Where to Stay: The 49-room Anse Chastanet defines the meaning of eco-luxury. Set on two beaches and 600 hillside acres, nothing is skimped on here, including the breathtaking views of the pitons from nearly every balcony. Breezy tradewinds provide the air-conditioning and only natural light illuminates rooms during the day. Guests who are so inclined can partake in eco-positive activities such as reef and beach cleaning, as well as tree planting. Room rates start at $455 a night.
Photo courtesy of Anse Chastanet
The colorful coral reefs that surround this trio of islands are their greatest natural resource, making underwater life very important to the Caymans. The playground of the experienced diver, the Cayman Islands have strict policies in place to preserve the reefs that bring not only nature lovers, but marine biologists to study their underwater culture.
Jean-Michel Cousteau’s ambassadors of the environment tour invites eco lovers of all ages to experience the wonders of the Caymans, above and below the waterline. The tours begin at the Ritz-Carlton’s Heritage House, and guests can kayak through the mangroves, go snorkeling at night on the reef, try their hand at underwater photography or stargaze through a telescope, all while learning about sustainable and responsible living. The Caymans also offer other excellent outdoor adventures including cave exploration and visits to turtle farms.
Photo Credit: Jay Easterbrook/Divetech
Where to Stay: The eight-room Le Soleil d’Or on Cayman Brac has breathtaking views of the Caribbean and a holistic health and wellness philosophy. Fruits and vegetables grown in the 20-acre organic garden don’t just appear on the farm-to-table menus, but also in the body scrubs and treatments in the spa and guest rooms, making the property a locavore’s dream. Room rates start at $320 a night.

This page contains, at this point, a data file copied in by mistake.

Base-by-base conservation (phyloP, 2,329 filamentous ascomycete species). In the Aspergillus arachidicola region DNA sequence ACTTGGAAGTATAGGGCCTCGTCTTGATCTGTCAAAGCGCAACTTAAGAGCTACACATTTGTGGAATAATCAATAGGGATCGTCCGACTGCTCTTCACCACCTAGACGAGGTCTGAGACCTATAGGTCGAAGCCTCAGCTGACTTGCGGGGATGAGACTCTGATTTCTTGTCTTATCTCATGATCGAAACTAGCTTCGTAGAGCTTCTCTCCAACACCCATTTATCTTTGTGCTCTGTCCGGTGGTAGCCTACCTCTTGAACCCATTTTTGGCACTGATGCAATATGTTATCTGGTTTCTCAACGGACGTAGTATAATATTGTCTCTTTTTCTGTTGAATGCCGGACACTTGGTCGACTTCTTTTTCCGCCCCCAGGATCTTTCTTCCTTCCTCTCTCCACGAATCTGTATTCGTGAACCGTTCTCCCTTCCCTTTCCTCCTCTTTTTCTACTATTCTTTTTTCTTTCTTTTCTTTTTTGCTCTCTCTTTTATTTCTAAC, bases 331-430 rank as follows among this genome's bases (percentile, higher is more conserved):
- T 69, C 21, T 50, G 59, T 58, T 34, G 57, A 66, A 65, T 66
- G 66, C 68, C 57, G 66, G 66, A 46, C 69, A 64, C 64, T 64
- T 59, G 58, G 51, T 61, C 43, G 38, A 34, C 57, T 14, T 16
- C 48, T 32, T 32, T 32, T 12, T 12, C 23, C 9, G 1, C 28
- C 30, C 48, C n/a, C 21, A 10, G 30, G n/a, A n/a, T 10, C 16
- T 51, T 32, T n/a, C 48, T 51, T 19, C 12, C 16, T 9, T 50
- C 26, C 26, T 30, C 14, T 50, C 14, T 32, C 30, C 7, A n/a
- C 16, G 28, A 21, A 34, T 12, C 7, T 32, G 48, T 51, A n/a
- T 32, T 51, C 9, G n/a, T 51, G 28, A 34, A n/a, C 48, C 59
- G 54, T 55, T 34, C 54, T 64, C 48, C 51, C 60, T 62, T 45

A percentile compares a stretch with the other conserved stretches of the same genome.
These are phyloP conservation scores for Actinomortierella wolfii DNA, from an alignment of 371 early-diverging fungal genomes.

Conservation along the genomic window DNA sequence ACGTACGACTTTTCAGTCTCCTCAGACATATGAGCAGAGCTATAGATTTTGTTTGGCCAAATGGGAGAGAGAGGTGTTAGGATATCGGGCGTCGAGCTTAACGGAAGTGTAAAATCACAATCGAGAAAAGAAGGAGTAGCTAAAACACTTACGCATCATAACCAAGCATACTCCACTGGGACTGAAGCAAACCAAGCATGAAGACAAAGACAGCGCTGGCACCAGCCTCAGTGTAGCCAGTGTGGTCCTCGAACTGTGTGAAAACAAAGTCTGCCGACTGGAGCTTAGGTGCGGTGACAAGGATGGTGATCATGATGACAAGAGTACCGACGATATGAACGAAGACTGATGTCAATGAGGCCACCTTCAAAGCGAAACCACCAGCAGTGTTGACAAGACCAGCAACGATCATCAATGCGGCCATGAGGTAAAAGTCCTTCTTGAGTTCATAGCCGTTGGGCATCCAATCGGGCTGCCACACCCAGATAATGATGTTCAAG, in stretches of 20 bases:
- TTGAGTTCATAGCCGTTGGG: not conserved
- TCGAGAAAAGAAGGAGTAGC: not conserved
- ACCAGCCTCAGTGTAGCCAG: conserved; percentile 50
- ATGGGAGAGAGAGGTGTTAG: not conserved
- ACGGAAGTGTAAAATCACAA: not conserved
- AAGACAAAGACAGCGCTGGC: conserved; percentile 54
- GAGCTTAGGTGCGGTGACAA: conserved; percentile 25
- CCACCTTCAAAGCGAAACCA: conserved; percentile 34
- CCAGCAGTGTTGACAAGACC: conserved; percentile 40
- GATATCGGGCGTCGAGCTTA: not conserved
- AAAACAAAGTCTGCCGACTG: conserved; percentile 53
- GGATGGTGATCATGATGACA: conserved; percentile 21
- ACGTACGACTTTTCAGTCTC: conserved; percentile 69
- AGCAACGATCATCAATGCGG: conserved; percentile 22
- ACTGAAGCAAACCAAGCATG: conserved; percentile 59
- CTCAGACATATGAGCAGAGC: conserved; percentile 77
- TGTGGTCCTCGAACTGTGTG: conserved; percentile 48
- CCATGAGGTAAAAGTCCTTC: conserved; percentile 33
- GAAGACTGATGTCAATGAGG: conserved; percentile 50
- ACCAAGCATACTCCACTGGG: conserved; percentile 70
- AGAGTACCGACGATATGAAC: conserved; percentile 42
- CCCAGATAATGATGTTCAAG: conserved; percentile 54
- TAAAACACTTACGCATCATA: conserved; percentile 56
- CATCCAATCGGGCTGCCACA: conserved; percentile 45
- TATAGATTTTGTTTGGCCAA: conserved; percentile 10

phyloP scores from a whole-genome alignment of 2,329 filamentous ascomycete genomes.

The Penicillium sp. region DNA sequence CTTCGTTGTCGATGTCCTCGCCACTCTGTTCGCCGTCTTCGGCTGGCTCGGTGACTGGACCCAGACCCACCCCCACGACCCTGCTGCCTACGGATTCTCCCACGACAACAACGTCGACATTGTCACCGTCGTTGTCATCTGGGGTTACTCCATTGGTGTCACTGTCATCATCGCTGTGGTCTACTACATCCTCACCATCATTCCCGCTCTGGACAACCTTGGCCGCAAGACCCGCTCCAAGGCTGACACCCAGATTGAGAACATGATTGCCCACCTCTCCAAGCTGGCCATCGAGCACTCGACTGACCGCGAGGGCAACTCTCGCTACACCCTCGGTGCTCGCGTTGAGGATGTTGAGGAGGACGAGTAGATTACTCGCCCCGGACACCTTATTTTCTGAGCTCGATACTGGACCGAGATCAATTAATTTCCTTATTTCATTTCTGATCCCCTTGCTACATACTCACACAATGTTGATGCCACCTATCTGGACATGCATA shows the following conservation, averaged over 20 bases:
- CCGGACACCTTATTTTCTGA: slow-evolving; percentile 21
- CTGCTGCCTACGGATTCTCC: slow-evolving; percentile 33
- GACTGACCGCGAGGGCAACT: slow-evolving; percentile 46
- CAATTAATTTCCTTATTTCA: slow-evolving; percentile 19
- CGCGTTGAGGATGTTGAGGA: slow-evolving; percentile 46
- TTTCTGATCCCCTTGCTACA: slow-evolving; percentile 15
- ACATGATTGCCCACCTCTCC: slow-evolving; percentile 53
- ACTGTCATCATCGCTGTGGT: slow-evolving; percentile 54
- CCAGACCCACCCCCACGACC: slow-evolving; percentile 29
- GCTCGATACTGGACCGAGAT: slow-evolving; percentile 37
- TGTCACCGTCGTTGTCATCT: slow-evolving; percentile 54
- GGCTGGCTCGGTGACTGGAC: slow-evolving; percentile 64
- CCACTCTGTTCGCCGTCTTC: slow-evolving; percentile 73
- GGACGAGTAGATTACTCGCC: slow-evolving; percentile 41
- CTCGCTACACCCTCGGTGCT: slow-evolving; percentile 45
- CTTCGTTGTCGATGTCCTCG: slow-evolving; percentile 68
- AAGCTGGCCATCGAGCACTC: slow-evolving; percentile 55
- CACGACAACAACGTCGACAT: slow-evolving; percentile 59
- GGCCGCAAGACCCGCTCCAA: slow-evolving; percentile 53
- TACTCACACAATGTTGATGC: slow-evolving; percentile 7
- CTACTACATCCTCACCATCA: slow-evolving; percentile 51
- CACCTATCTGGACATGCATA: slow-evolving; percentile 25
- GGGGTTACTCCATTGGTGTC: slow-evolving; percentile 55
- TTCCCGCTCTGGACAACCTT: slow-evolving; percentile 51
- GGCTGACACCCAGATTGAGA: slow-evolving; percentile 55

Photo courtesy of Le Soleil d'Or
A perennially popular honeymoon destination, Aruba is on track to be the first 100 percent sustainable country in the world by 2020, with the goal of transitioning off fossil fuels through the use of wind farms, solar cells, and other renewable energy sources. This will better preserve the island’s natural beauty, beaches and dramatic landscapes, some of which you can experience in Arikok National Park on Aruba’s eastern coast. The spectacular Natural Pool on the shoreline is an oversized tidal pool where swimmers and snorkelers paddle in relative calm near the crashing waves, and get up close to the fish and sea creatures brought in by the surf.
Photo courtesy of Aruba Tourism Authority
Where to Stay: The 104-room Bucuti & Tara Beach Resort on Aruba’s pristine Eagle Beach is serious about reducing its environmental impact, whether the guests who stroll across its gracious green lawns or lounge on the white-sand beach are eco warriors or not. They deploy solar panels, use biodegradable detergents and have installed low-flow faucets in pursuit of being an environmentally sensitive resort conscious of the footprint its guests may leave. Bucuti also funds conservation efforts protecting native flora and fauna like the giant sea turtles, and supports a local donkey sanctuary. Room rates start at $333 a night.
Photo courtesy of Bucuti & Tara Beach Resort